But here’s one idea of what they mean. A progressive searches for roads to improvement for the population at large, with an eye toward easing inequality and improving the overall welfare of the people. A progressive works, well, progressively: seeking incremental improvement through a series of political compromises and experimental initiatives.
A radical, by contrast, knows precisely what the ideal future should look like, and fights for it 100 percent — compromise is seen as weakness, and half-measures are a waste of time.
Raising the minimum wage in Minneapolis to $15 an hour with a tip credit — which is to say, with servers’ tips factored into calculating their wages — is a progressive move. It’s bold, sure, but there’s precedent in other cities, and the tip credit helps buffer the blow to small, independent restaurants that are already squeaking by on thin margins. Servers are guaranteed to make the new wage, and will in many cases earn more if tips are good.
Raising the minimum wage to $15 an hour for all, tips be damned, is more expensive and consequently more dangerous for restaurants. Whether the good that will be gained from giving servers considerably higher wages will be offset by restaurants’ laying off help or shutting down isn’t at all clear. In a word, it’s a radical step. The rewards are bigger, but the risk of economic damage and a grassroots backlash seems real.
If you’re trying to make up your mind on the issue — and it’s a legitimately interesting debate with solid points scored on both sides — you could do worse than reading the essays by Minneapolis Mayor Betsy Hodges and former mayor R.T. Rybak.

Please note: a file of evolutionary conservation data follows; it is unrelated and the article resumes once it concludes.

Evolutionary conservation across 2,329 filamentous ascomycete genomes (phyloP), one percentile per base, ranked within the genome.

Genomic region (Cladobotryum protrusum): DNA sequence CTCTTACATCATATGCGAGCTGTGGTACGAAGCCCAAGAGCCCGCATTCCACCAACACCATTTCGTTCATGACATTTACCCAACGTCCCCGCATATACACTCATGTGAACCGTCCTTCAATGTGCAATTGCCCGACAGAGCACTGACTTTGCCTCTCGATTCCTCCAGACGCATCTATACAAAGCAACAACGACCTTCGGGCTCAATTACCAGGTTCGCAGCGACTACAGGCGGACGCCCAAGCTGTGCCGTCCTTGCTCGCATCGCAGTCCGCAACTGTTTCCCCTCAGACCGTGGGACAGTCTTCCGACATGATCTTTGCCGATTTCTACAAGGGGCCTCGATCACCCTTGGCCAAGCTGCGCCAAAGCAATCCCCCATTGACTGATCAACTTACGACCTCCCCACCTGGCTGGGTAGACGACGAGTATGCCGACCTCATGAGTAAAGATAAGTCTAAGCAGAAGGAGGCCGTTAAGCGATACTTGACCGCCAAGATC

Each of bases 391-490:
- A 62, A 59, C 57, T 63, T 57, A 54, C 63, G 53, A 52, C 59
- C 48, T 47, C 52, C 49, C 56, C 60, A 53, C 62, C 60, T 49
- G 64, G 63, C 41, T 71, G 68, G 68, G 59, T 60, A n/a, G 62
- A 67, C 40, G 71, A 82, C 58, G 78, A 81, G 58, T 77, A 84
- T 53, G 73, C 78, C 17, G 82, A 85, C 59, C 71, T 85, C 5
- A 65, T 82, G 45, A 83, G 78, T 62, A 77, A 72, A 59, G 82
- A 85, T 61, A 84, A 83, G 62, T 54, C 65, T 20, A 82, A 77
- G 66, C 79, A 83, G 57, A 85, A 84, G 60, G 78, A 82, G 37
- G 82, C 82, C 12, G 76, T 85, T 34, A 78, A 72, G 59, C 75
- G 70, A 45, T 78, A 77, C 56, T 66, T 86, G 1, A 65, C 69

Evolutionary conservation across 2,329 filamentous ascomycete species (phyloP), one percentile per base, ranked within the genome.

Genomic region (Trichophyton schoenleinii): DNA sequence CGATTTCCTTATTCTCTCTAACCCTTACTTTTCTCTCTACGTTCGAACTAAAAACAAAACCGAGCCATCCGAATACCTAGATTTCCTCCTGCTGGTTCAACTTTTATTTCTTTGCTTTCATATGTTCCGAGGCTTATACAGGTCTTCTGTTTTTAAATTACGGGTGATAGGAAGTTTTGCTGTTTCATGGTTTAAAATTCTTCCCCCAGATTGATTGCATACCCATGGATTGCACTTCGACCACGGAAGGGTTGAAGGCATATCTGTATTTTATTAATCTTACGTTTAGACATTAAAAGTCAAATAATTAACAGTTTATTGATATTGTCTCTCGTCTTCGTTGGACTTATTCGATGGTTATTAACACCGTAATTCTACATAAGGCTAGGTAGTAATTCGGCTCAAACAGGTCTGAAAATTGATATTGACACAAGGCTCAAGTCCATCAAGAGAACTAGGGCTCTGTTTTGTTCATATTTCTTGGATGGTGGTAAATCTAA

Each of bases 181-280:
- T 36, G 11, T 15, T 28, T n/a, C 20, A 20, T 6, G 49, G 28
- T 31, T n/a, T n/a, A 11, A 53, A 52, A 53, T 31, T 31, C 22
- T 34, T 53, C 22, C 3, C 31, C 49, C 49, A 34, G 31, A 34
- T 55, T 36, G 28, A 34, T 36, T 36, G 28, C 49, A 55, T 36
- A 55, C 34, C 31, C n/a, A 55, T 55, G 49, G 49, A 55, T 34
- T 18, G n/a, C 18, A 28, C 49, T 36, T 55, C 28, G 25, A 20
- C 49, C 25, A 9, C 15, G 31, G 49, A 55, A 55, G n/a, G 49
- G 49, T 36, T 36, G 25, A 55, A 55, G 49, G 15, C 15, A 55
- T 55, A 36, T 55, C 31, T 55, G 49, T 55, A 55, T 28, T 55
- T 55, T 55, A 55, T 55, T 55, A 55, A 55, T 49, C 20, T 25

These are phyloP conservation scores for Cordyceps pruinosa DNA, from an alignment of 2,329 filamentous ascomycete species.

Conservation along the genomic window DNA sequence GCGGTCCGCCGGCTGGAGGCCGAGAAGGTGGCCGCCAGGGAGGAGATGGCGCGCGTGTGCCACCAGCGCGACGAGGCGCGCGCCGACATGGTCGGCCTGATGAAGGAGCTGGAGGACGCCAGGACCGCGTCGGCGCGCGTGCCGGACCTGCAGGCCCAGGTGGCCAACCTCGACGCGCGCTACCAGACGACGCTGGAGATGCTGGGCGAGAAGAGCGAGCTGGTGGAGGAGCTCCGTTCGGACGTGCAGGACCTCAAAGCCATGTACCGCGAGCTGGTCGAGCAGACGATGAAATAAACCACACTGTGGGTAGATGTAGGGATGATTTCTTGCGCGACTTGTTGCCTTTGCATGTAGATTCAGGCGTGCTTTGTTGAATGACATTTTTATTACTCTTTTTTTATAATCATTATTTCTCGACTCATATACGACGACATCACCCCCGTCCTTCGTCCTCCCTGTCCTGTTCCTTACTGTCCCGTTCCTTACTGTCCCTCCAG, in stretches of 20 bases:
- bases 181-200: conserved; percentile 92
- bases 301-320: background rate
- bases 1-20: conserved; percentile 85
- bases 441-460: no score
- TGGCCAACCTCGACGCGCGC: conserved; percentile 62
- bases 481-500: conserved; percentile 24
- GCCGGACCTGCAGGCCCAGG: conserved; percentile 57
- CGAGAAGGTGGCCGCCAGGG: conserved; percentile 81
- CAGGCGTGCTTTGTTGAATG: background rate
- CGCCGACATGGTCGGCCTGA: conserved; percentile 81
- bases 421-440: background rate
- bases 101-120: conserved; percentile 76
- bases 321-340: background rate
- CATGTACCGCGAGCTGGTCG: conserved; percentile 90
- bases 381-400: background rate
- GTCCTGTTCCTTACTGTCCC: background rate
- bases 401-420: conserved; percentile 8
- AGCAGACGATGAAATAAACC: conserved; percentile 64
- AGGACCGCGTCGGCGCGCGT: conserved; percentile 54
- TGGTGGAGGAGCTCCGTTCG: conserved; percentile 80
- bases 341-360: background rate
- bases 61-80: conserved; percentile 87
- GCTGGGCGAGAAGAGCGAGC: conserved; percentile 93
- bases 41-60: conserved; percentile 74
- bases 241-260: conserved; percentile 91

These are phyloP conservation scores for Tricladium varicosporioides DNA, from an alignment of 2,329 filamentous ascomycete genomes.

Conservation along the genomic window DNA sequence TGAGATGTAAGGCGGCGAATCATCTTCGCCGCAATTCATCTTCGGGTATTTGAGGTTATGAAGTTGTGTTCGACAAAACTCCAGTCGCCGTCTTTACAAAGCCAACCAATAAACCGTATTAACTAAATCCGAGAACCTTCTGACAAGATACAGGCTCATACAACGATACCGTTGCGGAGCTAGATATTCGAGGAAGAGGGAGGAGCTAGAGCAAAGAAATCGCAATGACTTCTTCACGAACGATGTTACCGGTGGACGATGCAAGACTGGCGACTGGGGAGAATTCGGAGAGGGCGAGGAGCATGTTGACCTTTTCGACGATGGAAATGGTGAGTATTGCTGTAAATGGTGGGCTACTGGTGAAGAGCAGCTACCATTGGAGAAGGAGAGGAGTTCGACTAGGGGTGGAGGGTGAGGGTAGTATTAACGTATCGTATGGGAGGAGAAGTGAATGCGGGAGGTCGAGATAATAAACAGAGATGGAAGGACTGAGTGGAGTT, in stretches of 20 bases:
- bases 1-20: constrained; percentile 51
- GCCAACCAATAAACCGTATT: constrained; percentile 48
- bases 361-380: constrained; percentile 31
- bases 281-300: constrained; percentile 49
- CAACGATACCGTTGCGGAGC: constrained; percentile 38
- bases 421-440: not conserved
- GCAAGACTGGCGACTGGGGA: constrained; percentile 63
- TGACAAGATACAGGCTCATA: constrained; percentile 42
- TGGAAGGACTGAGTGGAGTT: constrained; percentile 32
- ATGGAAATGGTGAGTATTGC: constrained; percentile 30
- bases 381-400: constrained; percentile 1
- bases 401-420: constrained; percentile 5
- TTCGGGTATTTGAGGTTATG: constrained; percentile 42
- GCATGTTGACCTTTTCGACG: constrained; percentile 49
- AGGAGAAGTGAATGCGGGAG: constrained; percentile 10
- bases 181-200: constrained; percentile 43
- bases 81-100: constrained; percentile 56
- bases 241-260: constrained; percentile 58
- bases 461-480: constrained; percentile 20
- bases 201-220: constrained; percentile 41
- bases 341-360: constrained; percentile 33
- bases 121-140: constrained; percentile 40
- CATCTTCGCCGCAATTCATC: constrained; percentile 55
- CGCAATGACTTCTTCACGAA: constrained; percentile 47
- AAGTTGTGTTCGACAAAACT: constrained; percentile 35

The Heavy Table is written with the health of the local food community in mind.Our readers are deeply invested in the farms, purveyors, and restaurants of the Upper Midwest. That system prospers when its people prosper, but those people include everyone from dishwashers to servers to chefs to owners, and it’s important to keep the whole system in mind as we work to improve the laws of the land. — James Norton
- Rise Bagel Company, 530 N 3rd St, Minneapolis | Quality bagels in a town hungry for them.
- The Original on 42nd, 1839 E 42nd St, Minneapolis | A sandwich shop in the former Colossal Cafe location.
- StormKing Barbecue, 16½ W 26th St, Minneapolis | A new Texas-style barbecue window from the team behind the adjacent Black Sheep Pizza.
- Grand Cafe, 3804 Grand Ave S, Minneapolis | Now owned by chefs Jamie Malone (above) and Erik Anderson, the cafe features cooking with a French viewpoint along with a new stone patio at the side of the building.
- The Cove, 1320 5th St SE, Minneapolis | Can poke succeed where crudo failed? Let’s find out.
- Broken Clock Brewing Cooperative, 3134 California St NE, Minneapolis | Member-owned. the brewery is primarily a production space, with limited tastings and other public events.
- Lien Son, 1216 Broadway St NE, Minneapolis | Back in business after years out of commission.
- Tenant, 4300 Bryant Ave S, Minneapolis | A tasting-menu-only restaurant in the former Piccolo space.
- Black Stack Brewing, 755 Prior Ave N, St. Paul | Sharing a complex with Can Can Wonderland.
- Cardigan Donuts, 40 7th St S, Minneapolis | More action within the “fancy doughnut” sphere.
- Kado no Mise, 33 1st Ave N, Minneapolis | Carefully crafted Japanese fare at Kado ne Mise; sister restaurant Kaiseki Furukawa is on the way.
- Colossal Cafe, 2403 E 38th St, Minneapolis| New, larger cafe in the former Pilgrimage location.